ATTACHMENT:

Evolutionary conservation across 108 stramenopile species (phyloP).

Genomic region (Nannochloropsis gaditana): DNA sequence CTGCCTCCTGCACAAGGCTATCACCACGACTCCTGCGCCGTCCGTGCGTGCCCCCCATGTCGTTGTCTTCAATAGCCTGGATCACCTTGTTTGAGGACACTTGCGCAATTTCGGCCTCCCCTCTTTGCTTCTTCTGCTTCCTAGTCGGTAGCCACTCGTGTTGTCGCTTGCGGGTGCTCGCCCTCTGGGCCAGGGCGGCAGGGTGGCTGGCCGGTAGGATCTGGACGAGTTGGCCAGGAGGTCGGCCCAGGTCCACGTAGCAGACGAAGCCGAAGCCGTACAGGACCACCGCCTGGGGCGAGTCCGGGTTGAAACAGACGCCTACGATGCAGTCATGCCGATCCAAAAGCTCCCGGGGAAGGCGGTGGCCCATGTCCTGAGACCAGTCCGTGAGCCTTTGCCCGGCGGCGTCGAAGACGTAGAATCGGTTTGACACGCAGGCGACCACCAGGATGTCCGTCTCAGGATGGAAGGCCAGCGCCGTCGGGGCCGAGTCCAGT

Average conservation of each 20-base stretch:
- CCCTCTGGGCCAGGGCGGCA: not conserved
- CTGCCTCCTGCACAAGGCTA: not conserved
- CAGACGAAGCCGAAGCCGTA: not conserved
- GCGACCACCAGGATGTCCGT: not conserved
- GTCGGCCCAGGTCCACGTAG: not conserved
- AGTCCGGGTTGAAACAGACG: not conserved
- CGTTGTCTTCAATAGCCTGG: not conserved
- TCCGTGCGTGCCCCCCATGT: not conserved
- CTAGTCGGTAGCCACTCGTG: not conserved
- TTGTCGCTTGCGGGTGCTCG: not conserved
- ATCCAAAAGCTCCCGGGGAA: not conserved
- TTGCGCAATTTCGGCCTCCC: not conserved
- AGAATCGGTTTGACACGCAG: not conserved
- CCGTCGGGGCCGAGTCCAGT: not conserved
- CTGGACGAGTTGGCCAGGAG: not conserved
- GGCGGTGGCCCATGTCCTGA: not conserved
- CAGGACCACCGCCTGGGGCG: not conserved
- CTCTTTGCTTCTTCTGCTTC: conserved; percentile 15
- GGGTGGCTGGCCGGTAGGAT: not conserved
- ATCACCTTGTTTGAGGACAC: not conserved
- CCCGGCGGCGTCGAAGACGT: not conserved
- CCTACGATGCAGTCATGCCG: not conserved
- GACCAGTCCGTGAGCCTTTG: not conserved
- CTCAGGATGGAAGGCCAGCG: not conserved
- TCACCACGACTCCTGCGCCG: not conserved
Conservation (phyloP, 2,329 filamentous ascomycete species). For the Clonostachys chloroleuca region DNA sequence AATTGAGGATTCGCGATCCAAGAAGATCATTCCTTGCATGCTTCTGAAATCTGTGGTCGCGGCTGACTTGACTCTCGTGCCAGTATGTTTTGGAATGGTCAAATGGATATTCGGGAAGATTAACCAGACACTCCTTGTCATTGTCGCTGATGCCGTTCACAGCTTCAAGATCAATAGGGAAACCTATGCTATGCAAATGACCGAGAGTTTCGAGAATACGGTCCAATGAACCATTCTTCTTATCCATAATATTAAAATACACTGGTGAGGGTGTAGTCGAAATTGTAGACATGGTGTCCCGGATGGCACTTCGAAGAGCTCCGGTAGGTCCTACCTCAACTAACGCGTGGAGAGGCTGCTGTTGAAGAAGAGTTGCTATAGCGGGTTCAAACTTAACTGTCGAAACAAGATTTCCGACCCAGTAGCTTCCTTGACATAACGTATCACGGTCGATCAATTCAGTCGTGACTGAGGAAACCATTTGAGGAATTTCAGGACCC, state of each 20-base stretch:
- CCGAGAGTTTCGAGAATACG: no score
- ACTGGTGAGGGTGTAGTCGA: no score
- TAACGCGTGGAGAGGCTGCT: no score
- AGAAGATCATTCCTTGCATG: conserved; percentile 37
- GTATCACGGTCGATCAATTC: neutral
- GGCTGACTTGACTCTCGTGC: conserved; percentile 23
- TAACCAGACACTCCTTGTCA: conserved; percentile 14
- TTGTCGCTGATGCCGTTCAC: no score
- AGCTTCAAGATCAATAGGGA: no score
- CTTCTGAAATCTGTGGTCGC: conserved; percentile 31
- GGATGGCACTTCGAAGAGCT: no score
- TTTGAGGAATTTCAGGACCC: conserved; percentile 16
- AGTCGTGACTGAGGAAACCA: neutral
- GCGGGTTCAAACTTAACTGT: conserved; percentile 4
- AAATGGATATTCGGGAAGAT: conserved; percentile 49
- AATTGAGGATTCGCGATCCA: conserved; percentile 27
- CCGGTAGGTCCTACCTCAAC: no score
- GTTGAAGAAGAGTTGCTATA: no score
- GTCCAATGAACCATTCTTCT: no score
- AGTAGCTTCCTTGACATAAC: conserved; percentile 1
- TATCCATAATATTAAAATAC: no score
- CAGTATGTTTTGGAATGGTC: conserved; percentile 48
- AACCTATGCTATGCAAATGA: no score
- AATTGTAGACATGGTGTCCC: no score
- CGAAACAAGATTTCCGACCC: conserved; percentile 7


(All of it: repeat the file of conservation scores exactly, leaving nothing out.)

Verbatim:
Evolutionary conservation across 108 stramenopile species (phyloP).

Genomic region (Nannochloropsis gaditana): DNA sequence CTGCCTCCTGCACAAGGCTATCACCACGACTCCTGCGCCGTCCGTGCGTGCCCCCCATGTCGTTGTCTTCAATAGCCTGGATCACCTTGTTTGAGGACACTTGCGCAATTTCGGCCTCCCCTCTTTGCTTCTTCTGCTTCCTAGTCGGTAGCCACTCGTGTTGTCGCTTGCGGGTGCTCGCCCTCTGGGCCAGGGCGGCAGGGTGGCTGGCCGGTAGGATCTGGACGAGTTGGCCAGGAGGTCGGCCCAGGTCCACGTAGCAGACGAAGCCGAAGCCGTACAGGACCACCGCCTGGGGCGAGTCCGGGTTGAAACAGACGCCTACGATGCAGTCATGCCGATCCAAAAGCTCCCGGGGAAGGCGGTGGCCCATGTCCTGAGACCAGTCCGTGAGCCTTTGCCCGGCGGCGTCGAAGACGTAGAATCGGTTTGACACGCAGGCGACCACCAGGATGTCCGTCTCAGGATGGAAGGCCAGCGCCGTCGGGGCCGAGTCCAGT

Average conservation of each 20-base stretch:
- CCCTCTGGGCCAGGGCGGCA: not conserved
- CTGCCTCCTGCACAAGGCTA: not conserved
- CAGACGAAGCCGAAGCCGTA: not conserved
- GCGACCACCAGGATGTCCGT: not conserved
- GTCGGCCCAGGTCCACGTAG: not conserved
- AGTCCGGGTTGAAACAGACG: not conserved
- CGTTGTCTTCAATAGCCTGG: not conserved
- TCCGTGCGTGCCCCCCATGT: not conserved
- CTAGTCGGTAGCCACTCGTG: not conserved
- TTGTCGCTTGCGGGTGCTCG: not conserved
- ATCCAAAAGCTCCCGGGGAA: not conserved
- TTGCGCAATTTCGGCCTCCC: not conserved
- AGAATCGGTTTGACACGCAG: not conserved
- CCGTCGGGGCCGAGTCCAGT: not conserved
- CTGGACGAGTTGGCCAGGAG: not conserved
- GGCGGTGGCCCATGTCCTGA: not conserved
- CAGGACCACCGCCTGGGGCG: not conserved
- CTCTTTGCTTCTTCTGCTTC: conserved; percentile 15
- GGGTGGCTGGCCGGTAGGAT: not conserved
- ATCACCTTGTTTGAGGACAC: not conserved
- CCCGGCGGCGTCGAAGACGT: not conserved
- CCTACGATGCAGTCATGCCG: not conserved
- GACCAGTCCGTGAGCCTTTG: not conserved
- CTCAGGATGGAAGGCCAGCG: not conserved
- TCACCACGACTCCTGCGCCG: not conserved
Conservation (phyloP, 2,329 filamentous ascomycete species). For the Clonostachys chloroleuca region DNA sequence AATTGAGGATTCGCGATCCAAGAAGATCATTCCTTGCATGCTTCTGAAATCTGTGGTCGCGGCTGACTTGACTCTCGTGCCAGTATGTTTTGGAATGGTCAAATGGATATTCGGGAAGATTAACCAGACACTCCTTGTCATTGTCGCTGATGCCGTTCACAGCTTCAAGATCAATAGGGAAACCTATGCTATGCAAATGACCGAGAGTTTCGAGAATACGGTCCAATGAACCATTCTTCTTATCCATAATATTAAAATACACTGGTGAGGGTGTAGTCGAAATTGTAGACATGGTGTCCCGGATGGCACTTCGAAGAGCTCCGGTAGGTCCTACCTCAACTAACGCGTGGAGAGGCTGCTGTTGAAGAAGAGTTGCTATAGCGGGTTCAAACTTAACTGTCGAAACAAGATTTCCGACCCAGTAGCTTCCTTGACATAACGTATCACGGTCGATCAATTCAGTCGTGACTGAGGAAACCATTTGAGGAATTTCAGGACCC, state of each 20-base stretch:
- CCGAGAGTTTCGAGAATACG: no score
- ACTGGTGAGGGTGTAGTCGA: no score
- TAACGCGTGGAGAGGCTGCT: no score
- AGAAGATCATTCCTTGCATG: conserved; percentile 37
- GTATCACGGTCGATCAATTC: neutral
- GGCTGACTTGACTCTCGTGC: conserved; percentile 23
- TAACCAGACACTCCTTGTCA: conserved; percentile 14
- TTGTCGCTGATGCCGTTCAC: no score
- AGCTTCAAGATCAATAGGGA: no score
- CTTCTGAAATCTGTGGTCGC: conserved; percentile 31
- GGATGGCACTTCGAAGAGCT: no score
- TTTGAGGAATTTCAGGACCC: conserved; percentile 16
- AGTCGTGACTGAGGAAACCA: neutral
- GCGGGTTCAAACTTAACTGT: conserved; percentile 4
- AAATGGATATTCGGGAAGAT: conserved; percentile 49
- AATTGAGGATTCGCGATCCA: conserved; percentile 27
- CCGGTAGGTCCTACCTCAAC: no score
- GTTGAAGAAGAGTTGCTATA: no score
- GTCCAATGAACCATTCTTCT: no score
- AGTAGCTTCCTTGACATAAC: conserved; percentile 1
- TATCCATAATATTAAAATAC: no score
- CAGTATGTTTTGGAATGGTC: conserved; percentile 48
- AACCTATGCTATGCAAATGA: no score
- AATTGTAGACATGGTGTCCC: no score
- CGAAACAAGATTTCCGACCC: conserved; percentile 7